Equalities and inclusion – doing the right thing
The need to save money, as well as to improve the quality of care, has brought a new focus on cohorts of people who typically have long-term conditions, a mix of health, social and lifestyle challenges, and can be difficult to engage as patients.
It is true that equalities impact and the Public Sector Equality Duty have rarely been scrutinised as closely as other elements of NHS change programmes.
However, things are changing fast. The new driver is the financial challenge facing local public services, coupled with the imperative to work more closely with partners, particularly from local government.
A good example is frail older people. They “are likely to have multiple co-morbidities, polypharmacy, sensory and cognitive impairment – all of which are associated with an increased incidence of healthcare-associated harm” (Dignity in Practice: An exploration of the care of older adults in acute NHS Trusts, Tadd, Hillman, Calnan).
Just think of the potential if you could streamline this pathway.
The King’s Fund report, The care of frail older people with complex needs: Time for a revolution, provides some figures.
Then there are younger patients, homeless people and groups more likely to fail to attend appointments, or to use urgent care inappropriately.
Other examples include people with disabilities, those facing exclusion for cultural or other reasons, and people less able to access services because of lifestyle, health or other challenges.
What do these groups have in common? They overlap enormously with people sharing protected characteristics under the terms of the 2010 Equality Act.
And they are of interest to those designing services because shaping services around their needs promises to:
- Keep them healthier and independent for longer and so transform their lives
- Keep them out of hospital and so save money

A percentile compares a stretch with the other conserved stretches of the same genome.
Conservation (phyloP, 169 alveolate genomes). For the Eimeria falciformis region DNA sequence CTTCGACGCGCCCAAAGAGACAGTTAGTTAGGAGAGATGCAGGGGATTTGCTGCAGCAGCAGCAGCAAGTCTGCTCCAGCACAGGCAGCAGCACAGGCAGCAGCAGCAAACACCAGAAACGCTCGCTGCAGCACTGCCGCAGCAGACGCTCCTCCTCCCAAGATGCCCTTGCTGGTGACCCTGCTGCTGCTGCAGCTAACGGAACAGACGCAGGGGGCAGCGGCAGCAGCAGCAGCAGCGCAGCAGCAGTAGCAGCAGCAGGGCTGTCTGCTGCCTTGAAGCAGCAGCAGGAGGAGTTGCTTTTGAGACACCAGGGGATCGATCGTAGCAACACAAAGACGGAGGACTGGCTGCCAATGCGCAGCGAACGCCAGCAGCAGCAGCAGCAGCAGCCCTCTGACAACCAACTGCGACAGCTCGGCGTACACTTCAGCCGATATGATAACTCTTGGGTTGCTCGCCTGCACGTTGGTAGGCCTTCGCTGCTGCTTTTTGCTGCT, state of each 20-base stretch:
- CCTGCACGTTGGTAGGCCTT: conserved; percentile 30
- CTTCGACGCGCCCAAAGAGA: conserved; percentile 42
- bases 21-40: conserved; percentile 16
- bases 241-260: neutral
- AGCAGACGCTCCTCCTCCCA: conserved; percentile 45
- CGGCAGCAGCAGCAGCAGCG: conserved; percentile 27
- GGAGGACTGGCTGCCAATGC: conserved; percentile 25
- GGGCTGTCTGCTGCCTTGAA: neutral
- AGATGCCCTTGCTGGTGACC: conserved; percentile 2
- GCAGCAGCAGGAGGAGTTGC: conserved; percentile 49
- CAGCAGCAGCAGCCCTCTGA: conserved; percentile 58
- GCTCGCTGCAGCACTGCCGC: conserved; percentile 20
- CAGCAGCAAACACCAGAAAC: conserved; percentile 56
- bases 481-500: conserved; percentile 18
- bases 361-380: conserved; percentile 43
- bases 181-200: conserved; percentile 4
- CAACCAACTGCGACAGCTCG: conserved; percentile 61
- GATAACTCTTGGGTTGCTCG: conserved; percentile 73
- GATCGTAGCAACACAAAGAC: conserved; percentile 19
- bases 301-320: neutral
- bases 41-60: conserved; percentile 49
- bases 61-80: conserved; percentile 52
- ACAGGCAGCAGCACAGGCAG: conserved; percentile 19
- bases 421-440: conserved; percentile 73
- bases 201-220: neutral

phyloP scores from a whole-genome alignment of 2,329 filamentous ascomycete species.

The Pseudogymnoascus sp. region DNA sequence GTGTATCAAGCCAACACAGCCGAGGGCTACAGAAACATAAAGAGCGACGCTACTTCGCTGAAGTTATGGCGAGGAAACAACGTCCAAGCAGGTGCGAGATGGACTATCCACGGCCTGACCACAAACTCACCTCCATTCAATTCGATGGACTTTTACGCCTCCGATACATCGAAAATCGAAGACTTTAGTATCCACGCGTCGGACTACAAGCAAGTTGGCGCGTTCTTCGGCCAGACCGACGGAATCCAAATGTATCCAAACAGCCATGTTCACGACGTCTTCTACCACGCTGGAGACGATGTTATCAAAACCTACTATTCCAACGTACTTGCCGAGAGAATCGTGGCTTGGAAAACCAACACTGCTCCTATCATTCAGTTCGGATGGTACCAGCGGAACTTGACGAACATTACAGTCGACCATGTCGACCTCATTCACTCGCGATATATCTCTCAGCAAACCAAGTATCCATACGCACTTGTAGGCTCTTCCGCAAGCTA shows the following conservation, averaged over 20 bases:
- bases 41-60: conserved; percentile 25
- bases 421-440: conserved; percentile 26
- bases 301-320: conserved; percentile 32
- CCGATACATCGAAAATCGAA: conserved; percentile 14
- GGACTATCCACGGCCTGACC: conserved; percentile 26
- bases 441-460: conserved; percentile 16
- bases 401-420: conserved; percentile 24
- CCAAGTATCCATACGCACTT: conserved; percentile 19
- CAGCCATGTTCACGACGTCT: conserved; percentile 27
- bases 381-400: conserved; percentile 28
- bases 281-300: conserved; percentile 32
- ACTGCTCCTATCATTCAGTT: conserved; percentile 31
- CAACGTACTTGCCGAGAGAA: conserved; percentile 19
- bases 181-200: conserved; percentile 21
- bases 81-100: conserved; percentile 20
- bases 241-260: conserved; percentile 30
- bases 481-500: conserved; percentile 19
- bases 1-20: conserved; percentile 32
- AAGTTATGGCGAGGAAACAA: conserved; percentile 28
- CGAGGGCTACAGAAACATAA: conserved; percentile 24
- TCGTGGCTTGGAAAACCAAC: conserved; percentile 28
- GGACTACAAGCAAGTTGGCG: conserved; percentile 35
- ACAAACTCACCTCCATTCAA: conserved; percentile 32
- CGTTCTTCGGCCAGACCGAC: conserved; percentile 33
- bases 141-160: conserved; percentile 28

- Engage them better and make it easier for them to attend appointments and keep to treatment regimens and so waste less NHS staff time.
On this last point – perhaps the most important – remember that failure to engage or comply is rarely about quality of services. It is usually about the associated care. And for that read “how well my experience of this service – or access to it – was shaped around my needs”.
So if you are still reading, I assume you agree that getting equalities right should not just be a tick-box process. It should be at the heart of service design.
It should also be a rigorous and challenging process. It is not easy, and depends heavily on high-quality listening, two-way dialogue, and a focus on solutions.
Here are five tips based on our experience:
- Use robust and rigorous research methodologies – particularly make efforts to hear from people who are not ‘the usual suspects’
- Integrate properly with your decision-making and governance structures, ensuring there are solid processes through which you can use the insight gained to inform and, most importantly, to challenge decisions and plans
- Ask service users about their priorities before you develop plans – what you learn might surprise you and give pointers to low-cost improvement
- Use the exercise as an opportunity to build relationships for the longer-term
- Work with partners to get ‘beneath the radar’ – intermediaries may be the only way to reach some communities and groups.
And if you would like to discuss how we might support your programme to do this well, we would be delighted to see if we can help!